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I've got a table which is growing slowly, call people
currently there are 50,000 records and it gains about 5000 a month.

It was written by someone (not me!)
who didn't add any indexes,
and there are numerous queries that use non-pk where clauses.

For example:

select * from people where email = 'person@gmail.com';

According to the mysql command line client, this executes in "0" time ...

1 row in set (0.00 sec)

I also tried, in an attempt to make a slower query:

# attempt!
select * from people where email like 'Name%';

# result
23 rows in set (0.00 sec)

My understanding is a query like this does a full table scan.
So if a full table scan of 50,000 rows takes less then 1/100th of a second,
at what point does it actually get slower?

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Are you sure there is no index on email column? –  Karolis Aug 10 '11 at 17:40
Why not go to a development copy of the database, add 100000 rows to the table, and try it again? Then add 200000? –  Chris Cunningham Aug 10 '11 at 17:53
@all this question is not considering as real question until OP update with the table schema and execution plan results –  ajreal Aug 10 '11 at 18:05
@ajreal. Its not about a particular table. If you were to actually read the question instead of making mostly worthless edits, you'd understand that. –  Will Aug 10 '11 at 18:33
@Will how to convincing when you not even include execution plan? forget to add, there is something called query cache –  ajreal Aug 10 '11 at 18:36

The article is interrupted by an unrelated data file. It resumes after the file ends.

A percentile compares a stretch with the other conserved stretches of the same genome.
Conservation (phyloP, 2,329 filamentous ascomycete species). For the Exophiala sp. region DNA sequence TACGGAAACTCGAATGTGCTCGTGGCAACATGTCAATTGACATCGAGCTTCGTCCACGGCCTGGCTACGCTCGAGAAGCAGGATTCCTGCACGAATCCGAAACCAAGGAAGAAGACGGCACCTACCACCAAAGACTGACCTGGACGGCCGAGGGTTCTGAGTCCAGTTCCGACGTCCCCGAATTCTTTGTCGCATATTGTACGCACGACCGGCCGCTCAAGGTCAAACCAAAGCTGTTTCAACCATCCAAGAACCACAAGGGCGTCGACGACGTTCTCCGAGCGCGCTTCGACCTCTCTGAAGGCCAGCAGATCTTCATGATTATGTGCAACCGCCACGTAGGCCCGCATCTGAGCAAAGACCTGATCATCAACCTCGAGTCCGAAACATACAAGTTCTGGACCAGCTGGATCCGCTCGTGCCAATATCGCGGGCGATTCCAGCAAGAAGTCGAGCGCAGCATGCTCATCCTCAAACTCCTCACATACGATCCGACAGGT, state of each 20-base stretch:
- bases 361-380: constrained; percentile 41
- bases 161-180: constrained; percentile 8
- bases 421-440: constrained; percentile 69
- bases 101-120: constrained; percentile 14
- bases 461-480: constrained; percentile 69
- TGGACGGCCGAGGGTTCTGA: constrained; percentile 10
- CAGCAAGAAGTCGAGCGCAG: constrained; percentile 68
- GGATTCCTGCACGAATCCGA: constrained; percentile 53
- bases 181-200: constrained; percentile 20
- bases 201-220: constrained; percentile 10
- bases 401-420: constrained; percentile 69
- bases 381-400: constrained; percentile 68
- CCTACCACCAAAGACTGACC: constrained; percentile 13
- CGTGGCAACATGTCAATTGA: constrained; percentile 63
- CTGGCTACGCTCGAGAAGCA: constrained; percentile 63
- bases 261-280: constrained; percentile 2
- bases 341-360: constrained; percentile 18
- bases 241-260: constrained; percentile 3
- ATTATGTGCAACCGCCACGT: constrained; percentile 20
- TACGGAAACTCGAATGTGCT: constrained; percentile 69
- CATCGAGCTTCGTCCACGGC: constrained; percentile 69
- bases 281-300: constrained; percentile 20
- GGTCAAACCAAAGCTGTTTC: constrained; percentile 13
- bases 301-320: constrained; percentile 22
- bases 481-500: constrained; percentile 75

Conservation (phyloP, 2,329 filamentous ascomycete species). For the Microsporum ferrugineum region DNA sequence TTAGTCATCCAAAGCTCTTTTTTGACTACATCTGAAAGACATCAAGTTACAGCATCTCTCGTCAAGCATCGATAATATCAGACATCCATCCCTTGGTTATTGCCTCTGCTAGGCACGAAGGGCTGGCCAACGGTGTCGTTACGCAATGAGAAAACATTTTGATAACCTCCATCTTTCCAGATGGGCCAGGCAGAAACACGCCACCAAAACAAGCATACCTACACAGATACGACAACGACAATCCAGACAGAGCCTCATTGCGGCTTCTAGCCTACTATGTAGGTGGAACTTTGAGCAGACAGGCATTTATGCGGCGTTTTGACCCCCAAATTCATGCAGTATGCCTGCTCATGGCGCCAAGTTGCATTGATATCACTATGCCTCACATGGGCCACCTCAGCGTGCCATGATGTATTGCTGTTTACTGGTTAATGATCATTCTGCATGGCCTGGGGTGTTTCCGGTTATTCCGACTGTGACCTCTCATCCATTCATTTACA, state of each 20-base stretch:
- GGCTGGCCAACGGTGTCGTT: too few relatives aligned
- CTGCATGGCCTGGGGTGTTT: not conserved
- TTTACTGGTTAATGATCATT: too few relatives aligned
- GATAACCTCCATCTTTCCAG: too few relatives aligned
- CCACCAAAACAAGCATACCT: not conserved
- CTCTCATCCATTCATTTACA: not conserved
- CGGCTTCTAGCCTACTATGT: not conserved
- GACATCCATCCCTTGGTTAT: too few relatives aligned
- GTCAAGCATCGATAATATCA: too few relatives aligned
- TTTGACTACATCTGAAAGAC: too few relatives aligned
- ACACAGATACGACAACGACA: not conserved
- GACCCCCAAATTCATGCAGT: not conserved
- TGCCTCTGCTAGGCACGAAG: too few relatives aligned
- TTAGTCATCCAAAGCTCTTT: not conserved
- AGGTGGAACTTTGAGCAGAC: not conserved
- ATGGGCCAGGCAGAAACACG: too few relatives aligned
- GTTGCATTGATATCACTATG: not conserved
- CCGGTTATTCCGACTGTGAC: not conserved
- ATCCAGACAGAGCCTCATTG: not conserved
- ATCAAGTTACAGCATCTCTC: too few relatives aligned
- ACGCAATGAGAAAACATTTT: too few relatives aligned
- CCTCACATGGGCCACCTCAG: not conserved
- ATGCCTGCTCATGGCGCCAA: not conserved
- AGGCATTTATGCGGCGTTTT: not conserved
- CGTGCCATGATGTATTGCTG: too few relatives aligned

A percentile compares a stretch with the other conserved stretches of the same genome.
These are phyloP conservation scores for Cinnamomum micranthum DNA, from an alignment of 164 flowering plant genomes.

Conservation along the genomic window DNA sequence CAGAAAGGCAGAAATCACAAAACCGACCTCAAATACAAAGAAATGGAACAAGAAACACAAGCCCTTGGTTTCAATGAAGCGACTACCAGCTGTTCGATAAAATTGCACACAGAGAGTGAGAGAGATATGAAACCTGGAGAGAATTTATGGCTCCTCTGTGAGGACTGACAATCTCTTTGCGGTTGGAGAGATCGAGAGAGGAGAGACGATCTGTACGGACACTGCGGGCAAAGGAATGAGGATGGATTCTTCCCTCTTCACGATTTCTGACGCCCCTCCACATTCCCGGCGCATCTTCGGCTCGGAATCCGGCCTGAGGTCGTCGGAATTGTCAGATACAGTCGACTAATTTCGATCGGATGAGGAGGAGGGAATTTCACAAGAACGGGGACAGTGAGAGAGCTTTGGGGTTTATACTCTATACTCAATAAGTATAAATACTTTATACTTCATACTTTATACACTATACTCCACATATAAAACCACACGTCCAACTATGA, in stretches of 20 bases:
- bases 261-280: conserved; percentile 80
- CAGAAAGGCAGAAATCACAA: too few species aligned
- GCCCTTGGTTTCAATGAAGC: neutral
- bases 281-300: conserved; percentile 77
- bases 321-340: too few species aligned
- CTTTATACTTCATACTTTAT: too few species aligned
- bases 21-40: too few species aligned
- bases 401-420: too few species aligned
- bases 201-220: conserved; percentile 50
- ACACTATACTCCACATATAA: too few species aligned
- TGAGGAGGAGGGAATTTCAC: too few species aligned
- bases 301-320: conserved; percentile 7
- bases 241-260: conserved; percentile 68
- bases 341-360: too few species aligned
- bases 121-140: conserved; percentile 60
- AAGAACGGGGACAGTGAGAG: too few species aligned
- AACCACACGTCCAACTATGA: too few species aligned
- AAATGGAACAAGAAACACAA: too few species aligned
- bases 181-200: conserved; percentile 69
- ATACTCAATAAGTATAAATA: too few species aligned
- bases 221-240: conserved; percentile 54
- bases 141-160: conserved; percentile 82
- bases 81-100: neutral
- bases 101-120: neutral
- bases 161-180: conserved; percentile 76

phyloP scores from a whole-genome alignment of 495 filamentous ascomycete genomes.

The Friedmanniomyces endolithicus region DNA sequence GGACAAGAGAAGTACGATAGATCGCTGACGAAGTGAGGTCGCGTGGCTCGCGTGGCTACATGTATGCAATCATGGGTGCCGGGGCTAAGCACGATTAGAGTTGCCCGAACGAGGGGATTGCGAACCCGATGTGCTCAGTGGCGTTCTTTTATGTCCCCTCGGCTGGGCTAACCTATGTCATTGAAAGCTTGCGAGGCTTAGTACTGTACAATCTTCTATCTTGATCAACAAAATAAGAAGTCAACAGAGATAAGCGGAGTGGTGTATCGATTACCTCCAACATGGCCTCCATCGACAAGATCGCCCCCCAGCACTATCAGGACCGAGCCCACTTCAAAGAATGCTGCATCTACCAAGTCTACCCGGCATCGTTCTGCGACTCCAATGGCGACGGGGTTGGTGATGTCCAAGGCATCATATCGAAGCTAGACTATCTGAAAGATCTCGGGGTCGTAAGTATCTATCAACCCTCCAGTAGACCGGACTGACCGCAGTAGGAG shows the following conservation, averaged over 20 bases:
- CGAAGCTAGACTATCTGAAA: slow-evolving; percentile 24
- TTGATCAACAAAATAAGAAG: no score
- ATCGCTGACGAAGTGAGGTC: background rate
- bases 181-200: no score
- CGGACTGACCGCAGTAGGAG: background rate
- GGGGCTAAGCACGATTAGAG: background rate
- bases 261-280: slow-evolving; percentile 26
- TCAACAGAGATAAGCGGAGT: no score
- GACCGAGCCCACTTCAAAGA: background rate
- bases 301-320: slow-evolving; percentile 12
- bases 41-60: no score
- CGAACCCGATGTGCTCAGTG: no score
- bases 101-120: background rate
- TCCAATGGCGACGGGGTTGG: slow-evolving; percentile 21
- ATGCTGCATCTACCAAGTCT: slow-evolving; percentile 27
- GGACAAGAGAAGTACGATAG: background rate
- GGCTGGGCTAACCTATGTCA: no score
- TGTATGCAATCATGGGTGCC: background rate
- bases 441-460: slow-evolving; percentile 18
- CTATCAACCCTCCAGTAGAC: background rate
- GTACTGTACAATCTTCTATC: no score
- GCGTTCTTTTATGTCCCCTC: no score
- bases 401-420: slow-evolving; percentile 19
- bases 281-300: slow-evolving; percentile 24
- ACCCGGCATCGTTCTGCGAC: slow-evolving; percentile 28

2 Answers 2

up vote 2 down vote accepted

With 50,000 records it probably makes sense to create an index to help with queries (or possibly more than one index depending on the queries and how often they are run). And with only 5,000 records being added each month, the maintenance of the index (assuming not a lot of other updates) shouldn't be very costly.

I do not know how accurate the timer is for those results but it seems within the realm of possibility for a full table scan to occur in less than 1/100 of a second (depending on how aggressive the caching is and how big the physical record size is). I just now ran a query on my own development PC (with a completely different database engine) that did a full table scan of 40,000 records in .013 seconds. And my dev PC isn't anything special.

(I didn't have a 50,000 record table handy in a MySQL database, but I did have the 40,000 record one immediately available for a different database. So the comparison may not be exactly comparable, but it probably isn't completely out to lunch.)

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You'll get a lot of performance degradation when you start joining your tables and doing more complex queries than select *. Or once your table starts getting a bit bigger (performance also depends on your hardware, so it's hard to say when you're going to need to add indexes).

Indexes are really easy to add though, to add an index on the email column, you'd just execute:

ALTER TABLE people ADD INDEX (email);
share|improve this answer
Yes, they are easy to add, but the speed of the table without them had me wondering about the inner workings. At what point are they helpful, in what conditions, etc. I was surprised to find non-indexed queries to be so fast. –  Will Aug 10 '11 at 18:35
50k records isn't that many records for many machines, try self joining a few times on name, you'll see the performance drop pretty quickly. –  Parris Varney Aug 10 '11 at 18:38

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